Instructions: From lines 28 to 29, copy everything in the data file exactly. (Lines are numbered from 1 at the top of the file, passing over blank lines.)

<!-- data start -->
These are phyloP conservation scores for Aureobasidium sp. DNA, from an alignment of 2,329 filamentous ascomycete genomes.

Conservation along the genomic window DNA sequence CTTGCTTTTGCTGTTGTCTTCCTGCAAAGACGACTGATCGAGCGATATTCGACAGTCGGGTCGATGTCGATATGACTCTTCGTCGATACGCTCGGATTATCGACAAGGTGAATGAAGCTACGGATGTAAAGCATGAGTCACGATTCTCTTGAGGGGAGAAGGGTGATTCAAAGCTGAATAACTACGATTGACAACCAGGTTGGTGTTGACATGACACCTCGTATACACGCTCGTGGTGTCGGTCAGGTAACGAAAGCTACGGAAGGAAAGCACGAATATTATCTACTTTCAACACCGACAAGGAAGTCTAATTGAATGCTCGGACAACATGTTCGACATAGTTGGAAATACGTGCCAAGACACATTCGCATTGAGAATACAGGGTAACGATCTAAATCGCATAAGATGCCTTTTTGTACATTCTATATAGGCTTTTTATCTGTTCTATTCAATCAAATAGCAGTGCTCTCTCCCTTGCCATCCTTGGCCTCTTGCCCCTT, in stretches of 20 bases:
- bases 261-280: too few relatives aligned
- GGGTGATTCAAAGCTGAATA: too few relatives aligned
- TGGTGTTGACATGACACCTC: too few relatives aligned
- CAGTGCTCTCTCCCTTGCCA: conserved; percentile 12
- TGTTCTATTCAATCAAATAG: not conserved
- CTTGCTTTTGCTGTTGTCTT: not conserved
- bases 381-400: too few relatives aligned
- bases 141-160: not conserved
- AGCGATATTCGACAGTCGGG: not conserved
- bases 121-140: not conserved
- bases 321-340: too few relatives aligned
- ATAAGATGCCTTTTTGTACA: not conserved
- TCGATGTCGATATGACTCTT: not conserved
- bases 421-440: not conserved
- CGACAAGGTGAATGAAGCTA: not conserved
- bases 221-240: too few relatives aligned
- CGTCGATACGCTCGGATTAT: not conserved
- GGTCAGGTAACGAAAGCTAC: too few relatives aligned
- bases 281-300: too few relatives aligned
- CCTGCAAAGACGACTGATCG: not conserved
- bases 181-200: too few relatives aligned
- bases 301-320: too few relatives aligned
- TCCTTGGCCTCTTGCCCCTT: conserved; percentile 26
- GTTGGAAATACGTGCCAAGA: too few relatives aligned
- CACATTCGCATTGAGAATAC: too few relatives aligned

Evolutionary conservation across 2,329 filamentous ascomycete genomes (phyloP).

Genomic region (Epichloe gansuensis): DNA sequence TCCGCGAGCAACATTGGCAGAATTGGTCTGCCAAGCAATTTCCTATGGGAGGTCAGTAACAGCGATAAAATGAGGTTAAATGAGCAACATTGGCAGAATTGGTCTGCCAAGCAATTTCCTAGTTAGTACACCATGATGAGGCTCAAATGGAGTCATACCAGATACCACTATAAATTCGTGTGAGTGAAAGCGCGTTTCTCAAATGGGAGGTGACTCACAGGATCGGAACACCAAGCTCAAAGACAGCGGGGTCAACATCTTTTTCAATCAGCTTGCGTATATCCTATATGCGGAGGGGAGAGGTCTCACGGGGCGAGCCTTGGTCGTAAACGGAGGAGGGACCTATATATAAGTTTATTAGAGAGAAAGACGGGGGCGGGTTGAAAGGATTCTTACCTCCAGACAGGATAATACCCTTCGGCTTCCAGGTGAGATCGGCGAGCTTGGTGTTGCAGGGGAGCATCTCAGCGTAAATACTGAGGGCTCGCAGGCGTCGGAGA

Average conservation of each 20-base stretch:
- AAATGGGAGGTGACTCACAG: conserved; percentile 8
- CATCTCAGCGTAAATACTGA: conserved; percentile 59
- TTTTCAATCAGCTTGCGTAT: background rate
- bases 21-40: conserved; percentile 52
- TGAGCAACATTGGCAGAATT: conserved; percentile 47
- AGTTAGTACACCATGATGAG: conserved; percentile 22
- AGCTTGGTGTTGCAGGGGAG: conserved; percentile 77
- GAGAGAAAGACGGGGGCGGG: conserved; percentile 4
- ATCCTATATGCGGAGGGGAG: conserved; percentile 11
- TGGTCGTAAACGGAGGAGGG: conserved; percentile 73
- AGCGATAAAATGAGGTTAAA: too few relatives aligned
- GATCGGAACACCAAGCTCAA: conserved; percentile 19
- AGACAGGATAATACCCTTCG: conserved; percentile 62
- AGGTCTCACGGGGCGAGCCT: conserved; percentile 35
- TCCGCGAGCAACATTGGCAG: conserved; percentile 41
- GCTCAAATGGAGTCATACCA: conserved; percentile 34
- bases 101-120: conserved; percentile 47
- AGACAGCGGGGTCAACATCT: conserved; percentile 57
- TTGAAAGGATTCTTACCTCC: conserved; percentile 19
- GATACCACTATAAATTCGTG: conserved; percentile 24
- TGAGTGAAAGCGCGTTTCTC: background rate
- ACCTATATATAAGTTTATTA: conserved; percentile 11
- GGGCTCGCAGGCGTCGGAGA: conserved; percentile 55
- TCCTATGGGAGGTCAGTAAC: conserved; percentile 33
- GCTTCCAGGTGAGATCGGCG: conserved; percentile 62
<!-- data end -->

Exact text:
Evolutionary conservation across 2,329 filamentous ascomycete genomes (phyloP).

Genomic region (Epichloe gansuensis): DNA sequence TCCGCGAGCAACATTGGCAGAATTGGTCTGCCAAGCAATTTCCTATGGGAGGTCAGTAACAGCGATAAAATGAGGTTAAATGAGCAACATTGGCAGAATTGGTCTGCCAAGCAATTTCCTAGTTAGTACACCATGATGAGGCTCAAATGGAGTCATACCAGATACCACTATAAATTCGTGTGAGTGAAAGCGCGTTTCTCAAATGGGAGGTGACTCACAGGATCGGAACACCAAGCTCAAAGACAGCGGGGTCAACATCTTTTTCAATCAGCTTGCGTATATCCTATATGCGGAGGGGAGAGGTCTCACGGGGCGAGCCTTGGTCGTAAACGGAGGAGGGACCTATATATAAGTTTATTAGAGAGAAAGACGGGGGCGGGTTGAAAGGATTCTTACCTCCAGACAGGATAATACCCTTCGGCTTCCAGGTGAGATCGGCGAGCTTGGTGTTGCAGGGGAGCATCTCAGCGTAAATACTGAGGGCTCGCAGGCGTCGGAGA